SR: If-- if, you know-- when you find it difficult to count, you know-- no, no, to follow your breathing, counting breathing will, you know, may help you because if you count your breathing, you know exactly what you are doing. Or when you-- your practice get lost, immediately, you will, you know, know it. So that will-- will be a-- it-- that will help you. So-- but following breathing is good.
Student B: Just following breathing, but then you can't, you know, go in too deep [?].
SR: Mm-hmm. And at that time, don't, you know-- don't make too much effort in, you know, in making your breathing slow down or, you know, making faster or anything like that. Just-- if you just follow your breathing, then naturally, your-- your breathing will be good, you know, appropriate for your practice, without-- even though you don't try to make it slower, if your breathing is fast-- too fast, the breathing will be slowed down.
Student C: For dokusan do you sign up every day for that day, or do you sign up Sunday for the whole week?
SR: Maybe better to sign up, you know.
Student C: Every day?
SR: Not every day. Hmm? What-- what-- what was-- ?
Dan Welch: Just-- there'll be a list, and just sign up once, whenever. Recommend that you sign up early-- soon as possible. If there's nobody on the list, there will be dokusan, so--
Student D: Dan, will Roshi be giving dokusan, do you know?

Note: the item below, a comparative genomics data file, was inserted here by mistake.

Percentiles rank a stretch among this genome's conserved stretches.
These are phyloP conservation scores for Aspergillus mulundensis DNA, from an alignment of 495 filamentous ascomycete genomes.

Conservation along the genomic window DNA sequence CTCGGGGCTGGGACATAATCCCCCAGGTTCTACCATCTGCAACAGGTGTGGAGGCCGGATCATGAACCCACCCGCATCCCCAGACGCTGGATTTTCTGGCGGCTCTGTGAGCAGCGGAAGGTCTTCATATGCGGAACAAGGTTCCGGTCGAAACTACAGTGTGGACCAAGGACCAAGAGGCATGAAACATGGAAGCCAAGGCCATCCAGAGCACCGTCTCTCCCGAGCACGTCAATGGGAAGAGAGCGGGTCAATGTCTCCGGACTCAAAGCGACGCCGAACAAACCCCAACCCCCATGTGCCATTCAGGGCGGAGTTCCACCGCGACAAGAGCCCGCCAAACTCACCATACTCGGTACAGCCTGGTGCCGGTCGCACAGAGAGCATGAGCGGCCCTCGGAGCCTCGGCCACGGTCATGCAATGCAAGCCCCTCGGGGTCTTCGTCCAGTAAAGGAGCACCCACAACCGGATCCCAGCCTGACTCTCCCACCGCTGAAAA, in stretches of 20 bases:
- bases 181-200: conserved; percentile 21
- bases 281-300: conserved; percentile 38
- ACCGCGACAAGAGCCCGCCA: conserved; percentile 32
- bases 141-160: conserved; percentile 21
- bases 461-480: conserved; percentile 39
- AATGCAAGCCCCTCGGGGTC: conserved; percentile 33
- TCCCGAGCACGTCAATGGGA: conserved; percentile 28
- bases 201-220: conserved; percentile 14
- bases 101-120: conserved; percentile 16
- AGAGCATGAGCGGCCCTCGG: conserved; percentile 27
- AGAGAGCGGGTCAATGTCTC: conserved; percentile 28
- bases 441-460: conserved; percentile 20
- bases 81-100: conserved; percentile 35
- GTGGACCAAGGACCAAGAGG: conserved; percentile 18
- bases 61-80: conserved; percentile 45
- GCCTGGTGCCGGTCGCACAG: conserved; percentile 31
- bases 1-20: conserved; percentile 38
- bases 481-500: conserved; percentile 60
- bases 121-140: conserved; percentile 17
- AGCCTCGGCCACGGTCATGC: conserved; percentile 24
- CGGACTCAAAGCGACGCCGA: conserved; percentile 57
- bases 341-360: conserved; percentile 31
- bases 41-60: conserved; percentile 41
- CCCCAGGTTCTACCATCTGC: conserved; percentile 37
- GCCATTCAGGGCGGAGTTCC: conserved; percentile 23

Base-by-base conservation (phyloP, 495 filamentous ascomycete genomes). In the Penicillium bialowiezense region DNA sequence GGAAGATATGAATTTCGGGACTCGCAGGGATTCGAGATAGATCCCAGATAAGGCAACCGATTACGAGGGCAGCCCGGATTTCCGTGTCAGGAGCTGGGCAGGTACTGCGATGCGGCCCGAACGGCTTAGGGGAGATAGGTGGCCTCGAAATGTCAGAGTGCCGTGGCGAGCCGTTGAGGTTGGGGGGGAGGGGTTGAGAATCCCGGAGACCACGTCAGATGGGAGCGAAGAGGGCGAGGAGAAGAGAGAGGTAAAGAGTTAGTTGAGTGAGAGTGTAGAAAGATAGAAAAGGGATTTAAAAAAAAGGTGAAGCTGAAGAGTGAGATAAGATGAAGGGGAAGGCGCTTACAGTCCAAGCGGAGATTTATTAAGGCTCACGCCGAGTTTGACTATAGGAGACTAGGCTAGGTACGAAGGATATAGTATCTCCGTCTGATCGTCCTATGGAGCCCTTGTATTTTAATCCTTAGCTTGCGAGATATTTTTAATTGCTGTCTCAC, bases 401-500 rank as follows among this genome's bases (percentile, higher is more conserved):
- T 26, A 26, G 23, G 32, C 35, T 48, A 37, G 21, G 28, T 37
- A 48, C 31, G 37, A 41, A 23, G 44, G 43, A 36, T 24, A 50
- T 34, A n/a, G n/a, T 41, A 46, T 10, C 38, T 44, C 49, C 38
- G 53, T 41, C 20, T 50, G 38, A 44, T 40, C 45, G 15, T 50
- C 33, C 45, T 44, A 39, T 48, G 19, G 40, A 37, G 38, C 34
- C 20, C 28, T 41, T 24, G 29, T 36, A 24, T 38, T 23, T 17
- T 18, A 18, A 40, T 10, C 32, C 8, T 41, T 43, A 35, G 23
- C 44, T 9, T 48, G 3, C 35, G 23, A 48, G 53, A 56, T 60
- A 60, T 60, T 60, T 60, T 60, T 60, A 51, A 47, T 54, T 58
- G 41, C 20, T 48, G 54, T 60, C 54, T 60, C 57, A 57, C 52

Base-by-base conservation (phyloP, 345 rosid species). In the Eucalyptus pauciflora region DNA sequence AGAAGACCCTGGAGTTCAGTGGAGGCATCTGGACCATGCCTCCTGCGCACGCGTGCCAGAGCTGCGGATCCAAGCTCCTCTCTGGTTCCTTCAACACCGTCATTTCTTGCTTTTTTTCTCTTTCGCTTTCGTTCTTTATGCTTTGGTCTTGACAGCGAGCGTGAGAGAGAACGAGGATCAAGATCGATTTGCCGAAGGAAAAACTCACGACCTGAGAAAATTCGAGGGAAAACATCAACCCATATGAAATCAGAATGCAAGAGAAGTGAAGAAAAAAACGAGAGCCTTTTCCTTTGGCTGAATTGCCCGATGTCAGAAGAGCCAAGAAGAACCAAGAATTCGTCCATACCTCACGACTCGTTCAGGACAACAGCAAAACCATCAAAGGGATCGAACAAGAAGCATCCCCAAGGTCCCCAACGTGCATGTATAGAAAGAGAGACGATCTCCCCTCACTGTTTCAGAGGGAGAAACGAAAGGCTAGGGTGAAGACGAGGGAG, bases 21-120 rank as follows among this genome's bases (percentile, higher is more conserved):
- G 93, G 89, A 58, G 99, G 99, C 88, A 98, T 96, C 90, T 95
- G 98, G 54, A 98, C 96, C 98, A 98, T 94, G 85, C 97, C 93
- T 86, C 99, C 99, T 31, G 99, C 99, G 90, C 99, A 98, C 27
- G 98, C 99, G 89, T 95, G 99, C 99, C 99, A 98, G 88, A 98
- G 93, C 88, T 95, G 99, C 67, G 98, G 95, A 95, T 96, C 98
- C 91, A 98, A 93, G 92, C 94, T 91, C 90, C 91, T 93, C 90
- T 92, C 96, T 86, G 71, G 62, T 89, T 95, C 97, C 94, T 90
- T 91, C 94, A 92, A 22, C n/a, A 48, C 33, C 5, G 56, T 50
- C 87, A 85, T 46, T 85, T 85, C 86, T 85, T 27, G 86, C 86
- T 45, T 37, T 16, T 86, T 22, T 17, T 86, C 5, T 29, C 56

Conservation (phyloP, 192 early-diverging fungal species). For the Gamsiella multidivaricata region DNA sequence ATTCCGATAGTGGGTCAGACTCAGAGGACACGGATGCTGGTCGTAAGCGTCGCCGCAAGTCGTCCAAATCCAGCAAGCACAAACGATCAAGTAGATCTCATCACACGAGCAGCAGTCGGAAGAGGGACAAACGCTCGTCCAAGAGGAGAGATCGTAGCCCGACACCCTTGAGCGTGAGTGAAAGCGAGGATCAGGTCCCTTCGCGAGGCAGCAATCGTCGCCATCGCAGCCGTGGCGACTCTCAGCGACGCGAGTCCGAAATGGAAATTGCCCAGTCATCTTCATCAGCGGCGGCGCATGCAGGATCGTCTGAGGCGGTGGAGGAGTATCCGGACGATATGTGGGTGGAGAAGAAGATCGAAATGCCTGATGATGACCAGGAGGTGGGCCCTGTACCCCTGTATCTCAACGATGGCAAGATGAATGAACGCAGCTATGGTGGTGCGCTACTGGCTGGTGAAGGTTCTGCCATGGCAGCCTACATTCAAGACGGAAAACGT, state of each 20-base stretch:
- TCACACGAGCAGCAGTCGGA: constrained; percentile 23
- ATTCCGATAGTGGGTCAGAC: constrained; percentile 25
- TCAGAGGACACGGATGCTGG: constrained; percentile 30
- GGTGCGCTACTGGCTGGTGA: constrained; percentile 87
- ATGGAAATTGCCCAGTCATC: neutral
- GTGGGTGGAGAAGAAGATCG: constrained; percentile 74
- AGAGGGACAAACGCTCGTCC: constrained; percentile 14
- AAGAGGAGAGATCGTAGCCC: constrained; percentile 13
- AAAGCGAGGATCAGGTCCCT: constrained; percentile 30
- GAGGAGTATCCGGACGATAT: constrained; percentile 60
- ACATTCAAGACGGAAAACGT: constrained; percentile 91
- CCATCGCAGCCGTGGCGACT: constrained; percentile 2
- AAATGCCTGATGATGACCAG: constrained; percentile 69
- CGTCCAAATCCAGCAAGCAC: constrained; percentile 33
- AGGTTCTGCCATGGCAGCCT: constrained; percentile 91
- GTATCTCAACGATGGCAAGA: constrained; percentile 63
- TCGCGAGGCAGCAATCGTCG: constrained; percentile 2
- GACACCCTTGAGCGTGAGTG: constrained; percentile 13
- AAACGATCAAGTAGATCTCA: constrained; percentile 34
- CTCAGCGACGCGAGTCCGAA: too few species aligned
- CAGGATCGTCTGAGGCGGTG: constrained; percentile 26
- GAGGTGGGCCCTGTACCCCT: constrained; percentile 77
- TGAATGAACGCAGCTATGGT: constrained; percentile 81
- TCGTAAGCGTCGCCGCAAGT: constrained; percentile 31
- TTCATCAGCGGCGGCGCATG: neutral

Dan: He'll be giving a few.
Student D: Will there be a sign-up sheet?
Student D: So--
Dan: I can take care of that.
SR: If you send me some patient by ambulance [laughs, laughter], I will see the patient [laughs, laughter]. Do you have some question? Hai.
Student E: This is a beginner's question, but do you-- in your last lecture you said if another Roshi had said: “You can put your mind in the palm of your hand.” And I didn't really understand, but I-- I tried that, and [laughter]-- it was very-- very calming. It made me feel very calm, and I'm wondering if that's alright to do that, to calm your expiration [4-6 words unclear]. [Laughter.]
SR: Actually then, I created one more problem [laughter]. I said, you know, so that you-- you may not be, you know, you may not be caught by some particular practice. Do you understand?
Student E: They are to do nothing but follow your breath.
SR: And, you know, we have various-- you will listen [to] various instructions, you know, but what I am saying is instruction will be given to you so that, you know-- to help you, you know, to help your practice. That is why we give you instruction. We do not give instruction so that I can force some practice, special practice, on you, you know. Or it does not mean you should do this or you shouldn't do this. You know, you may have various intr- -- instructions, but if you, you know, think that will help, then you can do it. So that is up to you.
Student F: Where do the services take place? In the zendo also--
SR: -- or the Buddha hall?
SR: Yeah, in zendo. In sesshin time we do everything in zendo. Some more questions?
Student G: What is the form for taking dokusan?
Dan: The ha- -- before you go-- for those of you who have never had dokusan before, the jisha, right, the person you-- the attendant for the Roshi during sesshin, he's--Loring Palmer will do it this time. He will instruct you before it's your turn to go.
SR: Some more questions maybe?
[Suzuki whispers with student (probably Dan Welch) for 2-3 sentences.]
Dan: Okay, uh--
SR: Thank you very much.
Dan: -- if you all know where your seats are, located in the zendo. We'd like to go down and sit last [3-4 words unclear].